Feminism in the context of digital media
KARACHI:The 21st century has seen various worldwide movements gain momentum, with feminism and climate change being the prominent ones. Where methods of demonstrations and disapprovals have also evolved with increasing globalisation and reliance on digital means, what has played a significant role in disseminating messages is social media.
To discuss the renewed, contemporary feminist policies as a result of this interaction between activism and the World Wide Web, students, activists and journalists gathered in the Frere Hall gardens for a session organised by the Women Democratic Front on Sunday.
The discussion revolved around the pros and cons of using digital and social media to pursue activism and propagate the message of movements, the likes of feminism in particular.
“There’s a wide range of content available now with a massive reach,” said rights activist, Laila Raza. “Social media provides a platform for people to express views but it also gives them the luxury to talk from their comfort zones instead of actually struggling on the ground for causes and connecting with people,” she explained. “It is important to understand the dynamics of both and create a balance. Social media can be useful but then one must not be oblivious to the ground realities,” she added.
“It’s safe to say that movements like feminism and other such struggles with a strong backing on social media are considered elitist,” lamented Women Democratic Front (WDF) member and mental health activist Khushbakht Memon. “Feminists in the digital space are accused of staying in a bubble without having the slightest realisation of reality,” she added. “People on the digital spectrum come from various backgrounds and hold different opinions and the idea of empowerment in feminism is to take all the classes together,” she said.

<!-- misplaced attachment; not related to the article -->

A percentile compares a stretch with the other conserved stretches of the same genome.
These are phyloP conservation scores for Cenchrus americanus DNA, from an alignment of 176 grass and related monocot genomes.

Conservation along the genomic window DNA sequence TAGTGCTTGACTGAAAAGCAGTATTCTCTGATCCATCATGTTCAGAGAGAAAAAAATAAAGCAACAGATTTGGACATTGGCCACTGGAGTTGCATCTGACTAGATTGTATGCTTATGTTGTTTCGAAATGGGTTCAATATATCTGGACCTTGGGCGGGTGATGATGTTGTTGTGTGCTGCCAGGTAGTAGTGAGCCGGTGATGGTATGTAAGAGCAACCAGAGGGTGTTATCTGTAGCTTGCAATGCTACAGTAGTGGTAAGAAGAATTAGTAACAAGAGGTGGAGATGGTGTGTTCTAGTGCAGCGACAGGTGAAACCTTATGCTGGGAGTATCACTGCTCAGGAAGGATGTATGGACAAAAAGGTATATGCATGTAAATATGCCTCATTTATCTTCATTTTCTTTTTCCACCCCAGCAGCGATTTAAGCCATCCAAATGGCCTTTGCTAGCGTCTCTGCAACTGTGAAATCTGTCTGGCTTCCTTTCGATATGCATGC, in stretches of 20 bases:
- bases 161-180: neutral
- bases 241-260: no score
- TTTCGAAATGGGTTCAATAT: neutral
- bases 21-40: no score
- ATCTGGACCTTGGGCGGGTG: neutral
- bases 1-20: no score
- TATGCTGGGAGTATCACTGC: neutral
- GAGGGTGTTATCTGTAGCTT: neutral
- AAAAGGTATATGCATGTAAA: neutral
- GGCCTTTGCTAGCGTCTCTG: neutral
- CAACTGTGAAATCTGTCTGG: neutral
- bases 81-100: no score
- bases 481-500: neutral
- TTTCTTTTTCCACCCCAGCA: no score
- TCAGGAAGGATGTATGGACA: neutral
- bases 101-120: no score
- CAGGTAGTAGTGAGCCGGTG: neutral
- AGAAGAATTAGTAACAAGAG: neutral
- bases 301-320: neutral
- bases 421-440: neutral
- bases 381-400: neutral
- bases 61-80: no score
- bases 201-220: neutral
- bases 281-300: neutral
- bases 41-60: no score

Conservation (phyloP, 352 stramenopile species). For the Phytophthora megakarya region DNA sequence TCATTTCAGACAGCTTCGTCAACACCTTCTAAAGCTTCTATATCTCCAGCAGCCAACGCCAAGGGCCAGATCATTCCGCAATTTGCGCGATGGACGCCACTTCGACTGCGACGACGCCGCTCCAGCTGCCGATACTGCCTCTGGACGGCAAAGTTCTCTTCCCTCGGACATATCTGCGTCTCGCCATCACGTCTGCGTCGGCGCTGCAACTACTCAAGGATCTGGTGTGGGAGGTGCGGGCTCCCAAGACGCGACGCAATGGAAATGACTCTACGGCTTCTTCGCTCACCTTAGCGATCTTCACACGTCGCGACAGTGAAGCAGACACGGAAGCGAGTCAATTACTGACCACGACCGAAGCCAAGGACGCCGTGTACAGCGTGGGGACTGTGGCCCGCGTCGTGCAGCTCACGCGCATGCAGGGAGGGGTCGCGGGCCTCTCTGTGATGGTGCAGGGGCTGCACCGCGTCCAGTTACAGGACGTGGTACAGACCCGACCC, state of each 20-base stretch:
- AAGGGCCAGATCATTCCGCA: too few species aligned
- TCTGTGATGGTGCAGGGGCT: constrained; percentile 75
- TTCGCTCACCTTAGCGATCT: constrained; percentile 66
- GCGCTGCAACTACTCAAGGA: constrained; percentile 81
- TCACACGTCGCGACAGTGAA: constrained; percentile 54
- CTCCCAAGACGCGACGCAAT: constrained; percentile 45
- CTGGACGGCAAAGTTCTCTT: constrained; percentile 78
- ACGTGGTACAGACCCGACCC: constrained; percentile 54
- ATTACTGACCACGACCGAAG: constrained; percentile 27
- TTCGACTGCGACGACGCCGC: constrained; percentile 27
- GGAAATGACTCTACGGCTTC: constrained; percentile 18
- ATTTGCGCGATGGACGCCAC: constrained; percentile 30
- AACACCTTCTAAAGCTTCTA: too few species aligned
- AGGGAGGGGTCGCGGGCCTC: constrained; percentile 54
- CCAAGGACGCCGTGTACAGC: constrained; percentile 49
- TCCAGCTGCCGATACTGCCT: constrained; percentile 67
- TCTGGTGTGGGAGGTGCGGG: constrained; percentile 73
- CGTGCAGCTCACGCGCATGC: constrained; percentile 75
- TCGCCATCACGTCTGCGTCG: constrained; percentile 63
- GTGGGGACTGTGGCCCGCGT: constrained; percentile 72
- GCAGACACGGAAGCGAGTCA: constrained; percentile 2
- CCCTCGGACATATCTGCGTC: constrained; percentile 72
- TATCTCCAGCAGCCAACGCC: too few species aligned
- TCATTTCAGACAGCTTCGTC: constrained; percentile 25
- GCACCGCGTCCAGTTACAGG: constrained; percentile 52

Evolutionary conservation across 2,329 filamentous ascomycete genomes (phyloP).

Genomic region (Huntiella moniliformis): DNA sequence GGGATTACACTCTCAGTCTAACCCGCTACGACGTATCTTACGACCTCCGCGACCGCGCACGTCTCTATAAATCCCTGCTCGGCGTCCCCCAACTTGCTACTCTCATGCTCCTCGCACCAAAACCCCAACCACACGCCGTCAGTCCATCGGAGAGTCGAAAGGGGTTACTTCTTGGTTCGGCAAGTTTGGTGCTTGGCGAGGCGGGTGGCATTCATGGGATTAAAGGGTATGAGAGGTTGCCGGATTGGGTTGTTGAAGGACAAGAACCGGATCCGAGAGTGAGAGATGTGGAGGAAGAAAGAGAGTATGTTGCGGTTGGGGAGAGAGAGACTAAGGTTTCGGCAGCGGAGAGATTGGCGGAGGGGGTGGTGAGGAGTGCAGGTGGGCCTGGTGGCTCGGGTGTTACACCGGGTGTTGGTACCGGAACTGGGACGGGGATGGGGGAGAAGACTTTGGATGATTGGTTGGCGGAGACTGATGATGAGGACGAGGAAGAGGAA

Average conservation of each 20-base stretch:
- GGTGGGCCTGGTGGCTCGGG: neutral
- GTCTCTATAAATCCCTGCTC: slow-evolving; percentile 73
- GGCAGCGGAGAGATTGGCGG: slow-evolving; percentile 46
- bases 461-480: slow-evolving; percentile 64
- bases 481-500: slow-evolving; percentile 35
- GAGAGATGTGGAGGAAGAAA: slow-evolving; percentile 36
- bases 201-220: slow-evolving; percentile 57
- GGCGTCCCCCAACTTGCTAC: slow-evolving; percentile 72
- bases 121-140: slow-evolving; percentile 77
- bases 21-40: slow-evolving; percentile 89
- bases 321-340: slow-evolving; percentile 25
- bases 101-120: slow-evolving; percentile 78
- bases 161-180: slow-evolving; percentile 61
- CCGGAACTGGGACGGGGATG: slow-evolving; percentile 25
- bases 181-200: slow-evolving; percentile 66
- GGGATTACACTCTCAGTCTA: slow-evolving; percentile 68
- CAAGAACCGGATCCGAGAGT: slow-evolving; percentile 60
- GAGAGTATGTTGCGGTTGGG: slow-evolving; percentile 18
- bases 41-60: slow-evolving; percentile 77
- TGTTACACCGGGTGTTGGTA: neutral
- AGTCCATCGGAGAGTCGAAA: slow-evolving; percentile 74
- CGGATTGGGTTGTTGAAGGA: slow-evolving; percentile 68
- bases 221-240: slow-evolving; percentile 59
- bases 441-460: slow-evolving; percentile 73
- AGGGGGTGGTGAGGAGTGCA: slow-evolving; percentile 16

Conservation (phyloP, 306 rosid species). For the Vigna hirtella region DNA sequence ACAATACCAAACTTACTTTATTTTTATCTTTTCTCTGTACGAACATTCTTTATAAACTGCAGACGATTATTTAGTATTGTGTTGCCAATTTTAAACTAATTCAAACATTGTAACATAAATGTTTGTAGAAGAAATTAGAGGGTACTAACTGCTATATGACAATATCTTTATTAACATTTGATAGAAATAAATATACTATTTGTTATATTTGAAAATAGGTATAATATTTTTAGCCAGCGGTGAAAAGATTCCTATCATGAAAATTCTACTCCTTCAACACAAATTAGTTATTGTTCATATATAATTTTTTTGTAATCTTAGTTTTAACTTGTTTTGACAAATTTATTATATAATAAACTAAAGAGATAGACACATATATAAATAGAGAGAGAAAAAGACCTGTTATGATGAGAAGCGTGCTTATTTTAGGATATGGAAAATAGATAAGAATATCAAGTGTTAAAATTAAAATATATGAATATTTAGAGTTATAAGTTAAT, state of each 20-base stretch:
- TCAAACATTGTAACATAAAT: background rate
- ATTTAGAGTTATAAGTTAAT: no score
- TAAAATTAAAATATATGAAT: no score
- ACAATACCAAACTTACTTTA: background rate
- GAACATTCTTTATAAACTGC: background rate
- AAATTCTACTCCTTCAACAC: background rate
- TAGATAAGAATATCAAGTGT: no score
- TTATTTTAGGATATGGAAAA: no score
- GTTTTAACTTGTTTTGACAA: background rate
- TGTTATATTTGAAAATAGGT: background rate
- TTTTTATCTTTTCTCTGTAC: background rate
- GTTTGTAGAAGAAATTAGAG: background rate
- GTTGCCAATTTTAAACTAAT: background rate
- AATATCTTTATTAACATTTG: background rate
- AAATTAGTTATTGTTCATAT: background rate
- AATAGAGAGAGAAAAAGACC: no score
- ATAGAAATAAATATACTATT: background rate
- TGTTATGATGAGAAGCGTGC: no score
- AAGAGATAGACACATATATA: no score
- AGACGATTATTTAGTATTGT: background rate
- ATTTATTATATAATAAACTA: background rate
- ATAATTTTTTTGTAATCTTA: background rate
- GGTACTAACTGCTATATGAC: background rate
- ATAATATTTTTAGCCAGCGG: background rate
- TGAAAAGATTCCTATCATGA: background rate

Reiterating the need to effectively use social media to educate and empower people, WDF member Sadaf Thalho said that digital platforms can be used to unite people. “We have seen Ghotki riots gaining immediate attention because of the outcry over social media. This unity against injustice indeed provoked the authorities to intervene as well,” she said, acknowledging the power of virality on social media. “There have been instances where victims of sexual harassment received immense support after mere discussion on Facebook posts.”
Allizah Ayesha, a student who identifies herself as a feminist, was of the view that where social media is publicising, it is also disenfranchising theories.
“It is an important source of learning and implements the feminist ideas to a certain extent, but people become exhaustive on social platforms and do not become part of actual struggles, which is a frustrating fact about digital media,” she said. “Having said that, what sometimes cannot be discussed on the ground can be accomplished online.”
The participants also mentioned that social media’s accessibility to a vast number of people also means equal space and importance is given to the counter-narratives since it is for ‘everyone’.
Source: The Express Tribune